Omar Sied from Syria has been given a residence permit for 13 months. The short time puts him under stress. After six months he is still waiting for a place in an Sfi-class.
Omar Sied has visions of a future in Sweden. But with a temporary residence permit of only 13 months, this isn’t easy.
– I was surprised. I thought I would get a permanent residence permit, but while I was waiting for it to come through, the rules were changed, he says.
What do you think of that?
– It puts a strain on me. I realised that I wouldn’t be able to live a quiet, peaceful life. People who get a three-year permit are in a more stable position.
What information have you been given about the future?
– The immigration authorities, Migrationsverket, told me I was welcome in Sweden for 13 months. But I wasn’t given any details – do I have the same rights as everyone else as regards work and studies? When I asked questions they said that the law is the way it is, but there are problems in adhering strictly to the law.
Are you studying Swedish?
– I study Swedish at ”Glimåkra folkhögskola” (Glimåkra folk high school) for three hours every day. The teaching is good. My problem is that I haven’t been able to start at Sfi yet. Those of us who just have a short -term residence permit ought not to have the same plan of study as those with a permanent permit. We need a more active plan. Now I feel that I’m developing too slowly, and that is frustrating.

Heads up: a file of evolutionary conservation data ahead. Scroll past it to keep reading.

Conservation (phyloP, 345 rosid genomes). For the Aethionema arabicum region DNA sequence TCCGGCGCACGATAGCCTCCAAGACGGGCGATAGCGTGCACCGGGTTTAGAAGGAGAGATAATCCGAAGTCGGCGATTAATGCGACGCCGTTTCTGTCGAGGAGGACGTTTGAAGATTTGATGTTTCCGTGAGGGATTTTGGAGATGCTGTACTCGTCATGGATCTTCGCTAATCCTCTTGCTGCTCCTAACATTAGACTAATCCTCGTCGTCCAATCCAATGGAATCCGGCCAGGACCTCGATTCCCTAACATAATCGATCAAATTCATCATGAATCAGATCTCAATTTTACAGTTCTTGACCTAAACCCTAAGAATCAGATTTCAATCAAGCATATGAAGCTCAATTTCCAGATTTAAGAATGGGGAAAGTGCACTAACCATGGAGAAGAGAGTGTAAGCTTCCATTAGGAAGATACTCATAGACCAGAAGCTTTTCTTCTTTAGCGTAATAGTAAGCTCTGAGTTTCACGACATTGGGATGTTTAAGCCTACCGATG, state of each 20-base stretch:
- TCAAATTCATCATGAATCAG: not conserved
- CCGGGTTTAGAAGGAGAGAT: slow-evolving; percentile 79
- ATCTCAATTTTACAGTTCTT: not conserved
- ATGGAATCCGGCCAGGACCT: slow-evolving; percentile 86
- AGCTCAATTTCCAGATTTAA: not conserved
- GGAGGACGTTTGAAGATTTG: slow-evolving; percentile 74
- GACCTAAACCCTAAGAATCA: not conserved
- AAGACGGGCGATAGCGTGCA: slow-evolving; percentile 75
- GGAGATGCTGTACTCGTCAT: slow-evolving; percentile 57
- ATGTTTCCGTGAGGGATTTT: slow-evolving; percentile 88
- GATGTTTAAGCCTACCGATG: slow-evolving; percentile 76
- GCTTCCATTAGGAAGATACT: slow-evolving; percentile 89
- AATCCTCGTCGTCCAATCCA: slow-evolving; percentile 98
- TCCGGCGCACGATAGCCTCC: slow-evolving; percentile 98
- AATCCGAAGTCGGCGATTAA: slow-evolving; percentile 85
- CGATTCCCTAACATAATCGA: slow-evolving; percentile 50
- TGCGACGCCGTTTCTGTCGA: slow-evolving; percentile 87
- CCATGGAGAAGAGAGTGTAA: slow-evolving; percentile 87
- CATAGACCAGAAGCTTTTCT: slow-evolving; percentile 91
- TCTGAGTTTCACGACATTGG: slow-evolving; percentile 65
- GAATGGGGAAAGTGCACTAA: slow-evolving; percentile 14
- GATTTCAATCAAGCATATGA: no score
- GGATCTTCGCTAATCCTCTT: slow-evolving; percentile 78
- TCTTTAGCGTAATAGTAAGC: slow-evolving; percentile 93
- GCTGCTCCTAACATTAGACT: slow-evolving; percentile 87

– I waited for two years to get a residence permit. My establishment plan at the Job Centre covers the period from 15th April 2017 till 2nd February 2018. When my residence permit is extended my establishment plan should be extended as well. That’s why I’m worried about what’s going to happen to my plan.
– Everything is so bureaucratic, they don’t make any distinctions, they don’t take into consideration what knowledge and skills you have. I’m young, and I think I could learn faster.
How do you see the future?
– I hope I’ll be able to continue my studies in economics and find a job at the same time, any job at all. A job would give me more independence.
– I’m young, and I want to get ahead quickly and make up for what I’ve lost. I have lots of dreams, but life is hard. Besides, I’m tired of thinking about what can happen as regards my residence permit, and what problems bureaucracy can create. I can’t make any plans for my future.
Mohamad Kanina/Inga-Lill Bengtsson
Age: 23 years old.
Lives: In Broby.
Family: Parents who still live in Syria.
Career: Studied economics at university in Syria before fleeing. Now – studies Swedish at Glimåkra folkhögskola (folk high school). Is waiting for a place at Sfi (Swedish for immigrants).